We have an update to our coverage of the retractions involving papers from a group of researchers in Iran that were published in Computational and Theoretical Chemistry (formerly called the Journal of Molecular Structure: THEOCHEM)
We’re continuing to try to find out more about the developing story surrounding Carsten Carlberg. Carlberg, as we have reported, was senior author on two papers retracted last year because one of the authors, a graduate student in Carlberg’s lab at the University of Eastern Finland (formerly Kuopio), fabricated data.
Carlberg holds a dual appointment with the University of Luxembourg, which recently announced the results of a months-long investigation into his behavior.
In November, we reported on two retractions in Cell and the Journal of Molecular Biology involving misconduct in the lab of biochemist Carsten Carlberg, of the University of Eastern Finland, in Kuopio.
Carlberg also holds an appointment in computational biology at the University of Luxembourg, which last year launched an investigation — at his behest, he says — into the case. Well, the officials in Luxembourg finally have spoken, and Carlberg, it seems, may soon be out of his job there, the Tageblatt newspaper reports.
Carlberg, to our knowledge, has never been accused of ethical violations in the case, and the inquiry didn’t change that. Rather, the bad actor appears to be his former post-doc graduate student in Finland, Tatjana Degenhardt. But the University of Luxembourg may seek to dismiss Carlberg after concluding that, as the senior author of the two retracted articles, he bore responsibility for the validity of the results and, by implication, the deception.
Retraction Watch readers may have been following the case of Silvia Bulfone-Paus, whose lab has been forced to retract 12 papers amid allegations of scientific misconduct. As is often true in such cases, the story doesn’t end with those retractions. We’ve just become aware of a fascinating exchange in March and April between Bulfone-Paus’s supporters and her home institution, Germany’s Research Center Borstel.
First, some background: Karin Wiebauer, a former post-doc in Bulfone-Paus’s lab, flagged the potential misconduct, in great detail, for Bulfone-Paus in a November 2009 email. (In fact, she had brought it to her attention years earlier.) But Bulfone-Paus did not tell Borstel officials about the allegations until late February 2010. Borstel’s investigation into Bulfone-Paus’s lab began in July 2010.
Once that began, a person referring to himself as “Marco Berns” began emailing officials, journalists, and others about the situation. Nature called that move a “smear campaign,” and the emails “libellous,” but in retrospect they — and Wiebauer’s analysis — appear to have been spot-on, based on the eventual report of the Borstel committee. That report — which found data manipulation by two of Bulfone-Paus’s post-docs — led the institute’s Scientific Advisory Board to ask for Bulfone-Paus’s resignation. She only tendered that a month later, after more pressure.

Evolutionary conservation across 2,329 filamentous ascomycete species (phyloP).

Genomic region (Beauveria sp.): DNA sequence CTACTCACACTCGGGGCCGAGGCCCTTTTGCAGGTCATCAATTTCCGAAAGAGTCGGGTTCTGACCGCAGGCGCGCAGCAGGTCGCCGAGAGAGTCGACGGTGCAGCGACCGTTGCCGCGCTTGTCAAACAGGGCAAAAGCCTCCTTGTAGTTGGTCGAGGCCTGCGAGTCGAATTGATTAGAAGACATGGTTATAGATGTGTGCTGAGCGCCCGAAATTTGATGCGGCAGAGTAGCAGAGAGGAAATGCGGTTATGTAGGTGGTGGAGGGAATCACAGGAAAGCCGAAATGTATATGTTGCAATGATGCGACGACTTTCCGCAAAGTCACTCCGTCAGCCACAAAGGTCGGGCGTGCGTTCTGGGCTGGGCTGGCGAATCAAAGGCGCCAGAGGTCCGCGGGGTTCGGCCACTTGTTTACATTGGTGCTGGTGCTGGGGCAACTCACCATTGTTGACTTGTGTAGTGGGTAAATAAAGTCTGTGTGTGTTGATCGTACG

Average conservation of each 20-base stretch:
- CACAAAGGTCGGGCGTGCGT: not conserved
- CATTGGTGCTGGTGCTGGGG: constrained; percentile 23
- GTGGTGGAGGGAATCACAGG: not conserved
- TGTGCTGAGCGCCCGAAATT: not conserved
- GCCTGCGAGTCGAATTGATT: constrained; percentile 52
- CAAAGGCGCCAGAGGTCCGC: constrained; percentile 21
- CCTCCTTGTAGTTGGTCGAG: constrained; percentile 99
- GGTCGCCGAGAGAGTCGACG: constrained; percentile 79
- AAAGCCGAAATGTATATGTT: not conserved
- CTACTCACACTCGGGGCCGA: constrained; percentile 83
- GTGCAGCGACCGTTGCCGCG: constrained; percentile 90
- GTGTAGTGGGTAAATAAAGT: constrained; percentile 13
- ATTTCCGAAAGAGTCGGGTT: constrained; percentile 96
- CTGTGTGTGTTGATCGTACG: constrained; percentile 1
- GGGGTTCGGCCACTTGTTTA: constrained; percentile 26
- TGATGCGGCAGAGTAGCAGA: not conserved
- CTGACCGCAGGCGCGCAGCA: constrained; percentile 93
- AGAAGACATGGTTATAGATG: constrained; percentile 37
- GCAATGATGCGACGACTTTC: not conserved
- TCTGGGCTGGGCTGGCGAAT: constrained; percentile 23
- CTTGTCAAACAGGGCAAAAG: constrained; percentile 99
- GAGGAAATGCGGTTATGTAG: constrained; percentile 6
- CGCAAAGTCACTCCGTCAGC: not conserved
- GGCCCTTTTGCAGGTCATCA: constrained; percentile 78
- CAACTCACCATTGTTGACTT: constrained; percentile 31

Psychology Today has apparently yanked a blog post by London School of Economics evolutionary psychologist Satoshi Kanazawa that wondered why black women were considered less attractive than other women.
The post, titled “Why Are Black Women Rated Less Physically Attractive Than Other Women, But Black Men Are Rated Better Looking Than Other Men?” was posted yesterday and available here, but that page now returns a 503 error.
A number of people have archived the post, however, including a communications and media professional who blogs at Chic.Seven. Her pdf is available here.
Add Health was developed in response to a mandate from the U.S. Congress to fund a study of adolescent health, and Waves I and II focus on the forces that may influence adolescents’ health and risk behaviors, including personal traits, families, friendships, romantic relationships, peer groups, schools, neighborhoods, and communities. As participants have aged into adulthood, however, the scientific goals of the study have expanded and evolved. Wave III, conducted when respondents were between 18 and 26 years old, focuses on how adolescent experiences and behaviors are related to decisions, behavior, and health outcomes in the transition to adulthood.
Last month, we brought you news of two retractions in math journals for duplicate publication and apparent guest authorship. Last week, we learned that the lead author of one of those papers, Amir Mahmood, has retracted another paper, this one in Nonlinear Analysis: Real World Applications.
According to the retraction notice, the paper was an “accidental duplication of an article that has already been published” in Communications in Nonlinear Science and Numerical Simulation.
The papers share two authors: Mahmood, of the department of mathematics at COMSATS Institute of Information Technology and the Abdus Salam School of Mathematical Sciences of GC University, both in Lahore, Pakistan; and N.A. Khan, of the University of Karachi’s math department. Khan was also on one of the two papers we wrote about last month, but not the one Mahmood co-authored. Those two papers’ shared author was M. Jamil.
Mahmood told Retraction Watch by email that the papers are not duplicates, and that the journal editors could not explain to him why they were.